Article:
3 Laws of Hospital Health Information Technology (HIT) Implementation.
1) Implementers and salespeople who don’t know what they are doing will always get a binding, multi-year contract first.
2) Hospital management and owners will always do the wrong thing.
3) Everyone will grossly underestimate the time, difficulty, and expense it takes to fully implement Health IT in a hospital.
Scott Silverstein, MD has come up with a Informed Consent on Use of HIT: “Patients currently are subject to the effects upon their care of electronic medical devices known collectively as “clinical IT” (electronic health records, computerized physician order entry, clinical decision support, clinical data repositories, etc.), but are not informed of the nature of this IT nor its possible adverse effects on their care. The consent forms they do sign are, therefore, incomplete. I am proposing a “Patient Rights Statement and Informed Consent on Use of Clinical IT Devices” be required at healthcare organizations using this technology. Here is a draft of such a consent:”
Enormous SoftOnline (ESO) Corp. announced its latest initiative in Health IT: GooVault. According to Trotter Valdes Vice Director of saying “Ha!” to Competitors, GooVault will initially do pathology sample tracking: “We think that in order to have comprehensive Health IT software, you have to start at where the patient is. That means patient parts. If patient parts are tracked by our software, then we will dominate! I mean, how much more basic can you get than actual tissue?” ESO announced a training video here.
Editor: This is a work of satire, hope you enjoy it. The heated battle between paper companies and proprietary EHR companies for market share is always fascinating to watch. Linux Medical News labs weighs in on the subject by doing a rigorous, side-by-side comparison of Paper company products vs. proprietary Electronic Health Record software company products. The results may surprise you.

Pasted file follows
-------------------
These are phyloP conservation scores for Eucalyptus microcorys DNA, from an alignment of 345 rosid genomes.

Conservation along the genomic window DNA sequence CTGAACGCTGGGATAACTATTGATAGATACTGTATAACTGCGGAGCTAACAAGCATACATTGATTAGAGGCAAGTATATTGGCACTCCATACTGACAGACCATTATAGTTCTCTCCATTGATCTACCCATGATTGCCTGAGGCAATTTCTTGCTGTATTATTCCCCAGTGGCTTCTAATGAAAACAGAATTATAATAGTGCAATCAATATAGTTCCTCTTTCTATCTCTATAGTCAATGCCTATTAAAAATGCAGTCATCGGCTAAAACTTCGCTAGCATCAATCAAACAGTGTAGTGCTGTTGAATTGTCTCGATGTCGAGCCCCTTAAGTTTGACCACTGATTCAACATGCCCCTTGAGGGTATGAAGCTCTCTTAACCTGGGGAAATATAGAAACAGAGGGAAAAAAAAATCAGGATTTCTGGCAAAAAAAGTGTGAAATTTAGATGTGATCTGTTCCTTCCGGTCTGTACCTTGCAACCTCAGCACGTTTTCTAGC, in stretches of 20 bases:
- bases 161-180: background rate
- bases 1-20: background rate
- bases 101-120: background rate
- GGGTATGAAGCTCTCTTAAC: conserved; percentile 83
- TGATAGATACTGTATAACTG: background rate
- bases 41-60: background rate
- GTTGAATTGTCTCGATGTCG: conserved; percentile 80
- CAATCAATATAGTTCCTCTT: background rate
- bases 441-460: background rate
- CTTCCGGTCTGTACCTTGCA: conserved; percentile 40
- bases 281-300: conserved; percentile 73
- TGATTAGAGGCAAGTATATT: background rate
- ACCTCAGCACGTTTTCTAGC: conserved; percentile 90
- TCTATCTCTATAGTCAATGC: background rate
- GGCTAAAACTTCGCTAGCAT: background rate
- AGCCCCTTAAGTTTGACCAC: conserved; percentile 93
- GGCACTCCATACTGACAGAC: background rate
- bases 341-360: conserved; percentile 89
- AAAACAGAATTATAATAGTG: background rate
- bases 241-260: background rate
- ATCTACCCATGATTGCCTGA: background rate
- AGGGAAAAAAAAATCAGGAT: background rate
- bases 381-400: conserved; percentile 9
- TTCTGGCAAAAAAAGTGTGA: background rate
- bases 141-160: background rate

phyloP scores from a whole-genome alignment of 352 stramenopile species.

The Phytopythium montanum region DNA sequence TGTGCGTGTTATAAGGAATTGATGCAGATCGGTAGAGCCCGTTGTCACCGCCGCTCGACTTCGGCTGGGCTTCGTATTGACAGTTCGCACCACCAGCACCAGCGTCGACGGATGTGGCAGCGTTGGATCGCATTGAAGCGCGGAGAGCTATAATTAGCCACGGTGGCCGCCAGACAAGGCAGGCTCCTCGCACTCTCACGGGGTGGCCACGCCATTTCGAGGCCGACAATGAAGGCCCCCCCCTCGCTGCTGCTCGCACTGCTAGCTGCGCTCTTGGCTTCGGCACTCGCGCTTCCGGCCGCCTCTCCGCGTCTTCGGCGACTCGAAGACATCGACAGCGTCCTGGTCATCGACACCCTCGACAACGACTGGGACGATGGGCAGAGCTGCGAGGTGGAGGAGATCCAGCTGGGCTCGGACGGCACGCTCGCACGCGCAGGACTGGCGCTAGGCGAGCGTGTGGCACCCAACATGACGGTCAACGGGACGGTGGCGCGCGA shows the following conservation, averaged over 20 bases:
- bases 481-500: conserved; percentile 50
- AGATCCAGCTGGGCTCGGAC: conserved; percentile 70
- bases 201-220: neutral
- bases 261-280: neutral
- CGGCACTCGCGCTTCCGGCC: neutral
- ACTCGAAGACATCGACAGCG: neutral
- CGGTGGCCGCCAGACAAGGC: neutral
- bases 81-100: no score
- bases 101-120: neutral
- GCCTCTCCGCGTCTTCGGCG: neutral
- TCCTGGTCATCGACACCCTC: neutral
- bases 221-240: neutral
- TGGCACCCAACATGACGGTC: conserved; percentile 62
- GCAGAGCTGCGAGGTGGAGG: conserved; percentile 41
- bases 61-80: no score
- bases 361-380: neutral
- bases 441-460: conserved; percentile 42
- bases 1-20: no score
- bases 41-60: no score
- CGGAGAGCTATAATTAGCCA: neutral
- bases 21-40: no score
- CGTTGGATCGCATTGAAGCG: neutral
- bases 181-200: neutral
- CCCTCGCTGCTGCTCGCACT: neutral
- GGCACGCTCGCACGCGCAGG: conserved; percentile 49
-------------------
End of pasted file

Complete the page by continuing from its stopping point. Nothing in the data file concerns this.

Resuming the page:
Cars become inaccessible in an automatic parking garage when contract dispute takes an ugly turn. After escorting attendants out of the garage, the city finds they are unable to operate the garage robots without violating I.P. A policy expert suggests law to address “cases of vital infrastructure, like hospitals…an overly restrictive license might not hold up in court.”
The article Giant Robot Imprisons Parked Cars can be found on Wired.
Newsforge has an article that puts the shoe on the other foot regarding the old saw that Linux ‘is good, but not quite ready for the desktop’ by making spot-on remarks about Windows deficiencies that make it not quite ready for the desktop. My favorite is his discussion about that ‘precious’ product key: ‘…During my attempts at Windows XP installation, the combination of the LiquidVideo monitor and the HP Compaq d220 microtower’s onboard video produced constant, totally annoying screen blinking that made it almost impossible to do things like type in the long, so-precious “Product Key.” Note that this “Key” is not a simple, English-language password, but a 20-character string of apparently random letters and numbers. It took me several tries to type the “Product Key” correctly without being able to see it on screen because of the constant blinking. I doubt that most users would put up with this problem. I suspect that most would simply return their copy of Windows XP to the store where they bought it and go back to familiar, user-friendly Linux…’